The 329-unit 790 E Broward is among 21 projects that will add 6,191 units in Broward County, and the 290-unit apartment tower at downtown West Palm Beach’s Brightline train station is among 11 projects that will add 2,911 units in Palm Beach County.
REAL ESTATE CYCLE
As the multifamily market has tightened, the heavily built condo market has softened, experts said.
There’s been a barrage of condos — in particular luxury units prices art $1 million and up. Even with multifamily demand, some submarkets could be getting saturated with condos. This unfavorable tip in the supply-demand balance could spell the end of the cycle.
“We had a pretty strong (condo) run here, and if things start to overheat on appreciation and building then, yes, there could be a correction,” Hart said. “Everybody senses things will be really robust at least through 2019, and maybe in 2020 we will start to see some of these factors.”
Kasdin, like Hart, also sees the residential cycle resetting after 2020.
Condo construction peaked in 2016, triggering an inventory buildup, Kasdin added.
Perhaps no other metric illustrates an oversupply better than one showing how long it would take to sell off the available supply.
The number of available condo units is divided by the average number of units sold per month, said Ron Shuffield, president and CEO of EWM Realty International in Coral Gables. The result is the number of months it would take to sell all the supply.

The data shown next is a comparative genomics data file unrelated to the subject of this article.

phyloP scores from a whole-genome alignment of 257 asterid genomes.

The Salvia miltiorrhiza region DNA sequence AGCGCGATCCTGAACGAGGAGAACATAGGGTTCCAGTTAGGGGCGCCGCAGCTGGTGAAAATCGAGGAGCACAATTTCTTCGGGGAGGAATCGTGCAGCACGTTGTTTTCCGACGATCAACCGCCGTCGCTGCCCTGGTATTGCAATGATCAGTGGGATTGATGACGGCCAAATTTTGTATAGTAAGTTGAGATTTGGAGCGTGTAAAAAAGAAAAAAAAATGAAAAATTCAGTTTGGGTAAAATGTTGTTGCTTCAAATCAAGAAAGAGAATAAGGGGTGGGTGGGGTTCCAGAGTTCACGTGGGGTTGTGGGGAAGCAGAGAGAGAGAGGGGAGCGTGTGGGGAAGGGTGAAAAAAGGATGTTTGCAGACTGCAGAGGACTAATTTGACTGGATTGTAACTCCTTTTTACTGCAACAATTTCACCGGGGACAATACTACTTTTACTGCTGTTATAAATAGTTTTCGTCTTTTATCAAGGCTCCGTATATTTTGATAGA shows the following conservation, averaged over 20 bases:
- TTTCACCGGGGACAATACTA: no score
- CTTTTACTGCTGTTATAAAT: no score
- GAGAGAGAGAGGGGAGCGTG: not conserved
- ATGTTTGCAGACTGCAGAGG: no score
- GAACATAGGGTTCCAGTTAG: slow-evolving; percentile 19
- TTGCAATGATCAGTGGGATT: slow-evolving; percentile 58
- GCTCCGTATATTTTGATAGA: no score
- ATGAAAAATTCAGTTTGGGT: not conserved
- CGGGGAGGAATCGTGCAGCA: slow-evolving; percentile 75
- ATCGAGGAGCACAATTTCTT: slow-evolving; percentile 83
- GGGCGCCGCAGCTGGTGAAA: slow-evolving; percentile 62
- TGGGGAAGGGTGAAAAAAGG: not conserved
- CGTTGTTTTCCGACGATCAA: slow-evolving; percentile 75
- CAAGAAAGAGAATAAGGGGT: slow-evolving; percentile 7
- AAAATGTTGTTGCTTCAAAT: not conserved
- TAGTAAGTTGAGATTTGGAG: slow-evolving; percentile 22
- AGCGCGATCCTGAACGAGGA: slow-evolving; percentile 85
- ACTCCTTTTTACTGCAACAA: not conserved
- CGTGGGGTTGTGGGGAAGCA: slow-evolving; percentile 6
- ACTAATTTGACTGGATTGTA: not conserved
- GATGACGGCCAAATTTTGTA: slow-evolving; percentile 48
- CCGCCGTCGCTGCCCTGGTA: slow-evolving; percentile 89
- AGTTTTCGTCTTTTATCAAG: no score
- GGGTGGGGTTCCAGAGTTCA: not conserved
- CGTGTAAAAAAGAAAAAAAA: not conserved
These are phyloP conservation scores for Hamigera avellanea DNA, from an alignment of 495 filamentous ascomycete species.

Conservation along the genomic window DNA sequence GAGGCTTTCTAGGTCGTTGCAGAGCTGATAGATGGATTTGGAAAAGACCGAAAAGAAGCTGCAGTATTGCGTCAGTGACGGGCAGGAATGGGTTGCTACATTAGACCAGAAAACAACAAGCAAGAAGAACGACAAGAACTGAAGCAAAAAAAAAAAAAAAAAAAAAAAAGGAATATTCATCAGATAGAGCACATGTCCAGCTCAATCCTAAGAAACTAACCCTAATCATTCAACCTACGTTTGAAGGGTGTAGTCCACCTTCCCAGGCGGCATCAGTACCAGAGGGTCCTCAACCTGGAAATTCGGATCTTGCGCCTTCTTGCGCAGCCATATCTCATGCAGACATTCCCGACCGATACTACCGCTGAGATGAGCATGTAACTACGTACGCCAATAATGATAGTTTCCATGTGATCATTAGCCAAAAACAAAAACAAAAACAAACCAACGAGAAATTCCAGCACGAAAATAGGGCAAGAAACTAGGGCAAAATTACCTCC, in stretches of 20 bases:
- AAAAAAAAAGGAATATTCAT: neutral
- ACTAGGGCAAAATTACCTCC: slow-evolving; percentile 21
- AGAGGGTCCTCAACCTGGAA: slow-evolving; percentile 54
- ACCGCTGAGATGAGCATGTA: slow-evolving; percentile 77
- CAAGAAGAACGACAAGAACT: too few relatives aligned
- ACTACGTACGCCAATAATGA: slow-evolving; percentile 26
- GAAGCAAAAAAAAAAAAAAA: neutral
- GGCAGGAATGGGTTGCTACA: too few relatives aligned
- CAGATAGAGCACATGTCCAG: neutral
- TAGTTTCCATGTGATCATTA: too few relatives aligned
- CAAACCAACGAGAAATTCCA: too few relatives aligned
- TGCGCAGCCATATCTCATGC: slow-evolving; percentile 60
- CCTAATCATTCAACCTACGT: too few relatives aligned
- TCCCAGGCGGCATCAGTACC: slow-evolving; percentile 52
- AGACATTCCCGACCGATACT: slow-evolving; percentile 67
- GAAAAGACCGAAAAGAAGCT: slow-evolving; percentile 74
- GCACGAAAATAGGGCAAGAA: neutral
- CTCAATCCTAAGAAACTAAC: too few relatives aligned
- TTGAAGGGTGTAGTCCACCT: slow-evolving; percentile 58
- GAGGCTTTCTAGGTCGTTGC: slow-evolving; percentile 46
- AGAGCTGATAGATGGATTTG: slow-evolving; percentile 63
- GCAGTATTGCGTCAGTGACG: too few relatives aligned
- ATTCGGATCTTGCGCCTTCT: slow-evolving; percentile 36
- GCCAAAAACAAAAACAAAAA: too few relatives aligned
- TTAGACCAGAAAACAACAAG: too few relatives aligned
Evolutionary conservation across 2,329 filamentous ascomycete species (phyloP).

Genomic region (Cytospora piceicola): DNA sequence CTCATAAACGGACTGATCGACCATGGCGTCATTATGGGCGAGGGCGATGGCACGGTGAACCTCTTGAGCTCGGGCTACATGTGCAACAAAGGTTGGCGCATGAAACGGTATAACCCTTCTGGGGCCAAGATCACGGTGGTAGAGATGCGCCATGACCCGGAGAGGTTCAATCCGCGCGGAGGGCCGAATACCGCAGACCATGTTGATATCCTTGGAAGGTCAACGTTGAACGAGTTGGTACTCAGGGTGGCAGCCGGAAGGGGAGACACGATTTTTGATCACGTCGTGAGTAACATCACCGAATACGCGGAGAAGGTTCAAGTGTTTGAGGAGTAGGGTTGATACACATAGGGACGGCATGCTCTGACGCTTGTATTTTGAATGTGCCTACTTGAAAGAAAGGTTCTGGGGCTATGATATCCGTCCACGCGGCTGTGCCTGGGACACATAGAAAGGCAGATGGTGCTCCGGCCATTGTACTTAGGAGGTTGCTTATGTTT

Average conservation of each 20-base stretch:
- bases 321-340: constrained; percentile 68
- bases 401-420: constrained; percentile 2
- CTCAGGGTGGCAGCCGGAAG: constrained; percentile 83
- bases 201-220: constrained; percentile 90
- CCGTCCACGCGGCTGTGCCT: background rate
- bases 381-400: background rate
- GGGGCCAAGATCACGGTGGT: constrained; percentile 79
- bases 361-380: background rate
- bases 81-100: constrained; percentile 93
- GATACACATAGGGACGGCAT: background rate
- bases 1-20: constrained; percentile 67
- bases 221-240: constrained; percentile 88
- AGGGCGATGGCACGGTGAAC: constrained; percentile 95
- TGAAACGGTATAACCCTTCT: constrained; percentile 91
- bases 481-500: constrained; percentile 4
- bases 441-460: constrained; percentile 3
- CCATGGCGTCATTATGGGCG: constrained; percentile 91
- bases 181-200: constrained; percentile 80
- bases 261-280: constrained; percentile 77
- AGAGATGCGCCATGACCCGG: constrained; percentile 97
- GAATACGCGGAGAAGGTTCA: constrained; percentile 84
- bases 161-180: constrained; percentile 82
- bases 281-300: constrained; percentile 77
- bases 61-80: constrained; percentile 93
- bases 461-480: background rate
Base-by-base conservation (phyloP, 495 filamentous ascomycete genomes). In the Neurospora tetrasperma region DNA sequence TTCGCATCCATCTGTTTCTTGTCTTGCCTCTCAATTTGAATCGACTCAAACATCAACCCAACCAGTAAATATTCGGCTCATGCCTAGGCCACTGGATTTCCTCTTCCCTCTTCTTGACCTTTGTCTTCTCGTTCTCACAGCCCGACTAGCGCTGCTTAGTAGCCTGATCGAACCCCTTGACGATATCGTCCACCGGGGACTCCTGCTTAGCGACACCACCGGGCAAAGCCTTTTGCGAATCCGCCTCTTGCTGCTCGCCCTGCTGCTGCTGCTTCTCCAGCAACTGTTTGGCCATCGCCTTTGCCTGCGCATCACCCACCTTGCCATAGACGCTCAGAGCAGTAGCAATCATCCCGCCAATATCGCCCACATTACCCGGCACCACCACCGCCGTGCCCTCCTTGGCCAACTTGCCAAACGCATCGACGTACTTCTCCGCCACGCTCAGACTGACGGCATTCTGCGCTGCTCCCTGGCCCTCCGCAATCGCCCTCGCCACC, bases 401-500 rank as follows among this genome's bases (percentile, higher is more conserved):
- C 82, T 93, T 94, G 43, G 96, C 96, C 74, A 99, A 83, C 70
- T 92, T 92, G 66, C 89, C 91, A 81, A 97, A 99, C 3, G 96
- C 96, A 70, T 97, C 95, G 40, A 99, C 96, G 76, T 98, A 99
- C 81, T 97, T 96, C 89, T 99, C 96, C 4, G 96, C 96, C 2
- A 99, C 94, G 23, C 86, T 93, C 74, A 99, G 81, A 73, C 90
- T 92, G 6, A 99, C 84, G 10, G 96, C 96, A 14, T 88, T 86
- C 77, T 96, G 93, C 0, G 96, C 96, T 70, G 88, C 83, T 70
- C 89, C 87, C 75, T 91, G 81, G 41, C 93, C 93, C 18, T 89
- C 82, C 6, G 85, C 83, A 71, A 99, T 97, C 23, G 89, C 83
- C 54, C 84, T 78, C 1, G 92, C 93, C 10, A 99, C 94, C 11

The optimum is 12 to 18 months for $1 million-plus condos. But Miami-Dade and Broward exceed this — with Miami-Dade at nearly 42 months and Broward at nearly 19 months, according to EWM data. In Palm Beach, the 13.6-month supply is within the optimum range.
Condo saturation in Miami-Dade and Broward might push down prices.
“I kind of like to use the example of Macy’s. If you walk into Macy’s and you have one shirt left on the counter and you have three people wanting to buy it and somebody is willing to pay more for it,” Shuffield said. “Conversely, if you walk into Macy’s and you have 100 shirts on the counter, and you have one buyer there, eventually they are going to have a big sale and mark it down so they can move the inventory. Real estate is not a lot different. It’s all based on supply and demand.”
And South Florida demand has been shifting to apartment rentals.
“The current cycle started with a strong focus on condominiums as many were being developed,” Kasdin said. “But in recent years, that’s been replaced with demand for multifamily.”